Canada has changed its travel standards to automatically verify the vaccinations of international travelers. The new policy is intended to prevent travelers with low vaccination records from acquiring and bringing diseases like measles and mumps to Canada. The fact that this common-sense rule already exists in the United States is a testament to how much concern the new policy draws in the U.S.
Canada’s move is similar to Canada’s efforts to ensure that, if a Canadian travels to another country with a lower vaccination rate, the practice will no longer render their vaccinations invalid in that country. As more countries become increasingly measles-free, it becomes increasingly important to also secure upper vaccination rates in their own countries. This Canadian policy is vital to the safety of Canadians, visitors to Canada, and Canadians traveling abroad.
Previously, according to The Canadian Press, the Canadian government would typically only ask international travelers to submit proof of vaccination before allowing them to fly to Canada, regardless of whether their vaccinations had been expired or intact. This new policy means that every visa-free entry check will be directed to check the vaccinia vaccination status of all travelers to Canada. From there, it will be up to the Canadian government’s passport office to then either approve or deny a passport for the traveler as to whether they remain in Canada or not.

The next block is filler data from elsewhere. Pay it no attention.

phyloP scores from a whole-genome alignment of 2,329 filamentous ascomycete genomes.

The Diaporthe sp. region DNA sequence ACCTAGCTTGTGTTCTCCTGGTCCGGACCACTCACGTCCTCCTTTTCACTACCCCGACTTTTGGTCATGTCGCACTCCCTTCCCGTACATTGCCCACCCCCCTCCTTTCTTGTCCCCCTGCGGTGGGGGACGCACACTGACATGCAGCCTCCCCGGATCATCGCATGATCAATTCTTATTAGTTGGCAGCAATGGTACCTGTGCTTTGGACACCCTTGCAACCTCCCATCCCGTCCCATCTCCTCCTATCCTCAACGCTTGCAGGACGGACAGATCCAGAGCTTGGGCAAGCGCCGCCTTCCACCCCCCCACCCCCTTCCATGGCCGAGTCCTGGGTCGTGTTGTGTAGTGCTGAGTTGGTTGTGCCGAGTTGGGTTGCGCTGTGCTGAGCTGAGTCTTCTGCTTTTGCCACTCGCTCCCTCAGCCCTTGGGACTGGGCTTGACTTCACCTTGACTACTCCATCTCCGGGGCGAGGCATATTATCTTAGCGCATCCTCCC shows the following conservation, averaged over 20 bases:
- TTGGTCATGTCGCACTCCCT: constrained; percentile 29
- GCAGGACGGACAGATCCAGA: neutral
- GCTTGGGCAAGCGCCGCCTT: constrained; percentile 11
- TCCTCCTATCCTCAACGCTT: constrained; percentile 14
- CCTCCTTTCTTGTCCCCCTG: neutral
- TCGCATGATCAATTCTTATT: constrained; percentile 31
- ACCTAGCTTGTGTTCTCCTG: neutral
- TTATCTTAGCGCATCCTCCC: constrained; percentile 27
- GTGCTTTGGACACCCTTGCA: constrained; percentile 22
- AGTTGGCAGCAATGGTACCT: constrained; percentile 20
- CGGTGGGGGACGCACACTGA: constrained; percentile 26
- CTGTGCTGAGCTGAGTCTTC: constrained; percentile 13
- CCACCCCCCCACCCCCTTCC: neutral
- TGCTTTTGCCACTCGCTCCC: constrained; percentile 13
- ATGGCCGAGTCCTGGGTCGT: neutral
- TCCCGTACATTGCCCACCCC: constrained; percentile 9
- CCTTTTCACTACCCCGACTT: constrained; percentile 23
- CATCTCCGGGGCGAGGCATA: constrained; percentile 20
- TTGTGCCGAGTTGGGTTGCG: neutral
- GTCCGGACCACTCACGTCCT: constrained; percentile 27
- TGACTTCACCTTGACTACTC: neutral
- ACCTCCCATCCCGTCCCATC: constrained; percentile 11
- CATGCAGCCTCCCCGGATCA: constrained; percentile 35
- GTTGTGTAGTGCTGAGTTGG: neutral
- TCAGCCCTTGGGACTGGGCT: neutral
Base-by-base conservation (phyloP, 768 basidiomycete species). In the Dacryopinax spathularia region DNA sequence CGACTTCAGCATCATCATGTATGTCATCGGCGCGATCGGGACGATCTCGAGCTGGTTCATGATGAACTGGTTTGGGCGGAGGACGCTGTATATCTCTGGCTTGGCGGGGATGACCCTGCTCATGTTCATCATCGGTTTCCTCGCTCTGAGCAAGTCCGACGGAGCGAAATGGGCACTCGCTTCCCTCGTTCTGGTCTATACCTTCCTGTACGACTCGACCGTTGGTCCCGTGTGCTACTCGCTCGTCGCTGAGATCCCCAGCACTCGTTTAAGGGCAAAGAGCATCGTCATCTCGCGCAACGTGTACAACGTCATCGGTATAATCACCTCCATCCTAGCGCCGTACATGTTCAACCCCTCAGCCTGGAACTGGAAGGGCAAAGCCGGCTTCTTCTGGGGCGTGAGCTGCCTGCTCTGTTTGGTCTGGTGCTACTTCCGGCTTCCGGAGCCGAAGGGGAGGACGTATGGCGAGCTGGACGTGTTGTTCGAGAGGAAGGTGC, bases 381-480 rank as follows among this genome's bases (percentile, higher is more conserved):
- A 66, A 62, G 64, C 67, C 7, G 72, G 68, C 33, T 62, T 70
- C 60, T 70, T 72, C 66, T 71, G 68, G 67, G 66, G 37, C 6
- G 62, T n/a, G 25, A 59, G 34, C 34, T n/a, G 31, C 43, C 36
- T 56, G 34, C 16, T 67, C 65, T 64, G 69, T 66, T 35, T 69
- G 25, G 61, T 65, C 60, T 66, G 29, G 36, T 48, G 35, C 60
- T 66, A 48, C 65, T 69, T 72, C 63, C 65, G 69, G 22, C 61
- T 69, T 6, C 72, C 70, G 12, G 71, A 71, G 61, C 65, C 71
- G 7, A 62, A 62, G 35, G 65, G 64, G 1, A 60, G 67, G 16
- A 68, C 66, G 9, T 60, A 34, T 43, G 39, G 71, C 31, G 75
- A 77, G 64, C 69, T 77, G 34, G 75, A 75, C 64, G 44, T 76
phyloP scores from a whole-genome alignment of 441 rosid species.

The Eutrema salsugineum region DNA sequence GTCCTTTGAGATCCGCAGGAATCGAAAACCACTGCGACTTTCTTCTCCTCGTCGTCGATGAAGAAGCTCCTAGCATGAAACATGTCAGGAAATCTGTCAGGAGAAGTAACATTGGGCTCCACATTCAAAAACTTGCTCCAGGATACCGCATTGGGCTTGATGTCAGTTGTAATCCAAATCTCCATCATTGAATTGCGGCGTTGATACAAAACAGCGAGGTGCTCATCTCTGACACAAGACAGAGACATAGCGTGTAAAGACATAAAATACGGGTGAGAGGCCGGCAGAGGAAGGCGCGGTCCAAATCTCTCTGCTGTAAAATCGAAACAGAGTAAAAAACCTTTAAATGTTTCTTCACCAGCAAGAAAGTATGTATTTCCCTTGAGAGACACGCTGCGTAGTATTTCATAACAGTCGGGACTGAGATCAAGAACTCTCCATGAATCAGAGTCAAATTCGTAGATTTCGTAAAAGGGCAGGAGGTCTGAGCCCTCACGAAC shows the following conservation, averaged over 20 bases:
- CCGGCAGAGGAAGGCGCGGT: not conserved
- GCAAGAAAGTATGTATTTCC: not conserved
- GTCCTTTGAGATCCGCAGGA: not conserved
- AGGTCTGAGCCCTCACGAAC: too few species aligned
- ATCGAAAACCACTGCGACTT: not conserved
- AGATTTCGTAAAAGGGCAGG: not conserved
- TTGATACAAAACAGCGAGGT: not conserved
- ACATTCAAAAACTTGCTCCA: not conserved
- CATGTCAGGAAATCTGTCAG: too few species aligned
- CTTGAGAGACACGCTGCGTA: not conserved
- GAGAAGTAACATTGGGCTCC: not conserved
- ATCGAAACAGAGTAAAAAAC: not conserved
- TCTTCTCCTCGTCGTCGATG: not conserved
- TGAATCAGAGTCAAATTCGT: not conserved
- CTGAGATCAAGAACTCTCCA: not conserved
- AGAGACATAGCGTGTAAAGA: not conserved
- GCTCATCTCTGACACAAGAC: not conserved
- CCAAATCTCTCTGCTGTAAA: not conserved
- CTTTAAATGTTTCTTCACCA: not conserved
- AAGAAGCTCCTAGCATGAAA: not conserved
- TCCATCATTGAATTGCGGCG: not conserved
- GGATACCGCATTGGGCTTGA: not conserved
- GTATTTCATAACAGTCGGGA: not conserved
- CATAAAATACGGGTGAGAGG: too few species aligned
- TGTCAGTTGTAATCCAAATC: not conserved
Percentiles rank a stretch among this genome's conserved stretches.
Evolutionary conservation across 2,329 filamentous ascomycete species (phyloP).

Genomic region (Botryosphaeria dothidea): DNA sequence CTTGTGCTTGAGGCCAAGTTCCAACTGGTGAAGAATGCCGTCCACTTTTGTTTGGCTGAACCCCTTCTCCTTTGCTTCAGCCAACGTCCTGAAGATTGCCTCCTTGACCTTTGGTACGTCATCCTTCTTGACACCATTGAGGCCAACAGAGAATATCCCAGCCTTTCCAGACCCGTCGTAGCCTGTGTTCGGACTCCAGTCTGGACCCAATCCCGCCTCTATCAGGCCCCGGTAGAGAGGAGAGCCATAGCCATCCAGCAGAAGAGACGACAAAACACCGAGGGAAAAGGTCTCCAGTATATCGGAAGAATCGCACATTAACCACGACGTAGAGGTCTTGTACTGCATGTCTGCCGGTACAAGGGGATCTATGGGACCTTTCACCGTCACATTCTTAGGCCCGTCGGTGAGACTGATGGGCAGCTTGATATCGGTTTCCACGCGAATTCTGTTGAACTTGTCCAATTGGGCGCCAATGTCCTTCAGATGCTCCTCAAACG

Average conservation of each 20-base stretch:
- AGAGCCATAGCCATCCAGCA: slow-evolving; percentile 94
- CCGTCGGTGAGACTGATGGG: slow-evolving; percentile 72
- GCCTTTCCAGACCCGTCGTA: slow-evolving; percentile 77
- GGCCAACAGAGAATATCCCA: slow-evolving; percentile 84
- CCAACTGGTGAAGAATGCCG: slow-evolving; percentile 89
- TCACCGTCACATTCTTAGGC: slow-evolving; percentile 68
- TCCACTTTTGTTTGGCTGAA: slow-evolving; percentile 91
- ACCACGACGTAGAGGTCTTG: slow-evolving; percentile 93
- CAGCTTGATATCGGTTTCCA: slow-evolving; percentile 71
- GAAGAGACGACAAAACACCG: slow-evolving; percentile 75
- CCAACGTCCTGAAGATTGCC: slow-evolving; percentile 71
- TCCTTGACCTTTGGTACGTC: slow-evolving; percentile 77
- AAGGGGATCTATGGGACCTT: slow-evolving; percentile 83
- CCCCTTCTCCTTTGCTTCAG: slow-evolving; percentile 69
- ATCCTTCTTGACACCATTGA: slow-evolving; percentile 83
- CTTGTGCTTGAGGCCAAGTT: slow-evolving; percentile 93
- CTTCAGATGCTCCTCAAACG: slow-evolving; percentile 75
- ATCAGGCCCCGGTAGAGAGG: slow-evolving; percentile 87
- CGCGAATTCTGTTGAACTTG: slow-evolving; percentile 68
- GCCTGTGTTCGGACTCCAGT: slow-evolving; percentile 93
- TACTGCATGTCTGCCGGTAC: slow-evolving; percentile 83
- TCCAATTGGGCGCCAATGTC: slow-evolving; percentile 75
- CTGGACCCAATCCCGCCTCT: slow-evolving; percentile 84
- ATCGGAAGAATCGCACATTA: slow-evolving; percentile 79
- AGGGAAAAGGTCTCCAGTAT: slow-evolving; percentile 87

While the new policy does not reach Americans, as reported by The New York Times, it does facilitate the process of staying in Canada without a passport. It will also prevent travelers from bringing diseases like measles or mumps into Canada, either through severe air travel delays or gastrointestinal disorder that can stop people in their tracks while on the road.
The move follows a trend of countries around the world increasing their anti-vaccination policies, like Britain, Germany, and France, to not require vaccination at all. Although some evidence suggests that vaccines are not as safe as they were once thought to be, more and more data are coming in to suggest that a nation’s vaccination rates should not be based on a measure of popularity.
Read the full story at The Canadian Press.
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